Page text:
Eventually Moses went to live with his adoptive mother.  He became a man of privilege – pampered and educated just as a son of Pharaoh would undoubtedly been raised.

The baby’s name, of course, was Moses – which sounds like the word to pull out of water.  

One day the young man Moses went out to the labor camps and got a first-hand taste of the life which by accident (or the grace of God) he had been spared.  And while watching the abusive technique of the Egyptian slave master, his blood boiled, and he struck the Egyptian and killed him.  

Moses had thought his impulsive act had gone unseen, but that was not the case.  There were Hebrew slaves who had seen what had happened and the next day he was confronted by a couple of his kinfolk.  These Hebrew slaves undoubtedly saw Moses not as kin, but as oppressor, and Moses panicked and ran for his life.  He realized now that his murderous action made him a pariah to all.  His own people did not embrace him and surely when Pharaoh learned what happened, he would exact his own brand of harsh justice. 

Eventually Moses settled in the semi-wilderness of Midian, far from Egypt.  There he found both work and a wife – and in the same household – the household of a priest named Jethro.  

This is the backstory to this morning’s text.  You see, the voice from the bush that burned but was not consumed was responding to the groans of the Hebrew people back in Egypt.  This is, Scripture teaches us, what God always does.  The God of Abraham and Isaac and Jacob – and Jesus and Paul for that matter – though they are still far in the future – is a God who aches for the poor and abused – for those who are in peril.  It was true then and it is true today.  And though God’s ways may sometimes seem to be slow and even ineffective – God invariably acts on behalf of the poor and dispossessed – a fact the wealthy and privileged ignore to their own peril.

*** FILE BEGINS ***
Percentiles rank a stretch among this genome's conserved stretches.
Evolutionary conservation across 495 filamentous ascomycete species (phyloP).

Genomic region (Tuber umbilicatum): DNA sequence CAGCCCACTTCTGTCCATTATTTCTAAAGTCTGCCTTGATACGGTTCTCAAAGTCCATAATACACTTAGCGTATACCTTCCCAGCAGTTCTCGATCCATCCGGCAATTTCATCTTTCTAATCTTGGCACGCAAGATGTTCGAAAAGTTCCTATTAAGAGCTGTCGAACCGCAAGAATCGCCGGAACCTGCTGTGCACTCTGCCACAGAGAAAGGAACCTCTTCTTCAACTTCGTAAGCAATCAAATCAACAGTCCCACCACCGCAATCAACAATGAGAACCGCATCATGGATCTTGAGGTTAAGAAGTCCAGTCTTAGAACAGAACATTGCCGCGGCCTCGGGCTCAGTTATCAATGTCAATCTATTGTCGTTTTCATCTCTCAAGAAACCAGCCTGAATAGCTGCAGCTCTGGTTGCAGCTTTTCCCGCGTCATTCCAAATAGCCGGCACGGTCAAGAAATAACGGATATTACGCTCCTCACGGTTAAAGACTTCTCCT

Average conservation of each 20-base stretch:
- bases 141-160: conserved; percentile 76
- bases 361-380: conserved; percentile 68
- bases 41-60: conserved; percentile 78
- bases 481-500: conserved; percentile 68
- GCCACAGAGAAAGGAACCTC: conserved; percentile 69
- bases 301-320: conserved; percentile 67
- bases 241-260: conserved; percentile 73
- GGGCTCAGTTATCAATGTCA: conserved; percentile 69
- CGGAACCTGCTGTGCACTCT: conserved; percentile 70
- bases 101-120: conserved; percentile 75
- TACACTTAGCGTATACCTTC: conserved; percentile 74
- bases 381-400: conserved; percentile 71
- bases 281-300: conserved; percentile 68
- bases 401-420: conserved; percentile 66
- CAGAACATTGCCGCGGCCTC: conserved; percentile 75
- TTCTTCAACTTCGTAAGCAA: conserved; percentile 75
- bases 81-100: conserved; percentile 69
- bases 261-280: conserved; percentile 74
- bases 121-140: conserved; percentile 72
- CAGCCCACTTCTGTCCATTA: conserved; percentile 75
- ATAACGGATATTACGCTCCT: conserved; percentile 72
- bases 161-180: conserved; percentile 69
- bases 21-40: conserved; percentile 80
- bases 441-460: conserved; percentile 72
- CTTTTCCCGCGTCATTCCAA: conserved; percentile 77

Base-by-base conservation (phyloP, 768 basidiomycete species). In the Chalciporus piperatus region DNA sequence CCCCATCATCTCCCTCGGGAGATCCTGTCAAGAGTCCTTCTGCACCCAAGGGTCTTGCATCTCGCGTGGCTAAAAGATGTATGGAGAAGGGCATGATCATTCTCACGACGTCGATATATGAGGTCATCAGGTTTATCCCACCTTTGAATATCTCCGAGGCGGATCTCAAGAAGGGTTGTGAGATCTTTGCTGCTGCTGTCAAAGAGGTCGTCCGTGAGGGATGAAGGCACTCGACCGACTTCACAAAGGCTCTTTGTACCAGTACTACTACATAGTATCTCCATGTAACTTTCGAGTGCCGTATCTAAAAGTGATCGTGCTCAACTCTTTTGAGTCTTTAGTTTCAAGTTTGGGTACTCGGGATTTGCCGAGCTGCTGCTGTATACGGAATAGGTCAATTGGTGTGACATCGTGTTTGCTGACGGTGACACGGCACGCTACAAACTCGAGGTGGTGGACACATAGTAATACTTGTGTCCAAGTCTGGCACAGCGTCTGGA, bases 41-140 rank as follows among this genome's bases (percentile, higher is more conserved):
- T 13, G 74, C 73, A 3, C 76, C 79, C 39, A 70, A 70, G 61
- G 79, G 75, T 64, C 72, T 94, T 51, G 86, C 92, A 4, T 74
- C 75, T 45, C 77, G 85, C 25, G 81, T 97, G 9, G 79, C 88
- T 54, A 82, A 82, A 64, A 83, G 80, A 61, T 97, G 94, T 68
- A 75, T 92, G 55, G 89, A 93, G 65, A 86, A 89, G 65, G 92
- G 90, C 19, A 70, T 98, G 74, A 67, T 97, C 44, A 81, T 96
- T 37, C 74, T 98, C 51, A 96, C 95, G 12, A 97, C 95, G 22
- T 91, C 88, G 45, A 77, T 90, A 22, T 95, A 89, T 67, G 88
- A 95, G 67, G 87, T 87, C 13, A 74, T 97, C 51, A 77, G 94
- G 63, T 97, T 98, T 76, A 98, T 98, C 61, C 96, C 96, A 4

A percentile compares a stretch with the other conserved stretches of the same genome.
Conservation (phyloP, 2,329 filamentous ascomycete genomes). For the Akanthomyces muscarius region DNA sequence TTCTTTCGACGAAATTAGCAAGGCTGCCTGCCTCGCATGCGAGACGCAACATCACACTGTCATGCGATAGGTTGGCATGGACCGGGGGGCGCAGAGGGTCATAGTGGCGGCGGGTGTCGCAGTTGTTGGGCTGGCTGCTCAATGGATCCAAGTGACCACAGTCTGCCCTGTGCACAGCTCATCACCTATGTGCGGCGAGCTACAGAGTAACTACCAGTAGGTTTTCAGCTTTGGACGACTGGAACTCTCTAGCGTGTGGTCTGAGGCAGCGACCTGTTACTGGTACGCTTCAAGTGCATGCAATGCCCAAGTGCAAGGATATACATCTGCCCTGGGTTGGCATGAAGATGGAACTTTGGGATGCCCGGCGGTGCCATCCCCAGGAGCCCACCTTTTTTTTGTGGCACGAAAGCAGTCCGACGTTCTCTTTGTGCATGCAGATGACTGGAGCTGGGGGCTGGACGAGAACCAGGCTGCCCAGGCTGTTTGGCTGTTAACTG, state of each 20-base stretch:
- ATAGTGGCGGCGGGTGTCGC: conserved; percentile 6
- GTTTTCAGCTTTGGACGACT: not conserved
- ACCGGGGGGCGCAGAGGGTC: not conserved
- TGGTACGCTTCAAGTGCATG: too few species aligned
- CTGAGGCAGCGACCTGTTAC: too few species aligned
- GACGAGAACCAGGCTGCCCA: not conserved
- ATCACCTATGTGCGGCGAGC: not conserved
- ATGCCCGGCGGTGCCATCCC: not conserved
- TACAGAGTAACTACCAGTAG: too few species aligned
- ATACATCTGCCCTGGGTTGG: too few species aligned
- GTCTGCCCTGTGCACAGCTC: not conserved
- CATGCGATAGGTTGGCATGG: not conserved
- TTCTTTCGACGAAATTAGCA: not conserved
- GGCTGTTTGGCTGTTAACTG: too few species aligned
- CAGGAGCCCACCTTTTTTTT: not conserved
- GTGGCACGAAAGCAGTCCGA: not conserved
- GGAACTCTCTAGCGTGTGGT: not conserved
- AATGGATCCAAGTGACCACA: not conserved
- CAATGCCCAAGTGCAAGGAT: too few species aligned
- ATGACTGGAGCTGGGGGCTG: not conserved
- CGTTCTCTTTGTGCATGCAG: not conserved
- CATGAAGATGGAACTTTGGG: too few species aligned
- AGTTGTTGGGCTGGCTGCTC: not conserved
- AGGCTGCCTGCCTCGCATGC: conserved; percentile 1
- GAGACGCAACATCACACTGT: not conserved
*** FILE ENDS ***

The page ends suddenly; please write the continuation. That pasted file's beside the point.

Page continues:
And so God reveals Godself to Moses and commissions him to be the agent of the salvation for the Hebrew slaves.

There is no small element of irony in this, of course.  Does God fail to grasp that Moses is no hero to either the slaves or the Pharaoh?  Of course God gets this.  In some strange way, I think God choose Moses PRECISELY because he was so obviously ill-suited to the job.  Or maybe not – maybe Moses’ history – his understanding of privilege and power and influence – made him precisely the person God would need to set the Hebrews free.  

This text is full, of course, of meaning for us, the reader.  If we had time we could consider the meaning of holy ground and the symbolism of God instructing Moses to remove his sandals.  We could easily spend a sermon or two on God’s name as revealed here – I AM WHO I AM.  And then there are the fascinating details – why does the bush burn but never be consumed?  

But I think we do best to nod knowingly at Moses’ reluctance to embrace God’s commission.  C’mon God, if Moses does agree to return to Egypt, isn’t he likely to meet a violent end?  I think we are expected to realize that answering God’s call here is dangerous and more than slightly absurd.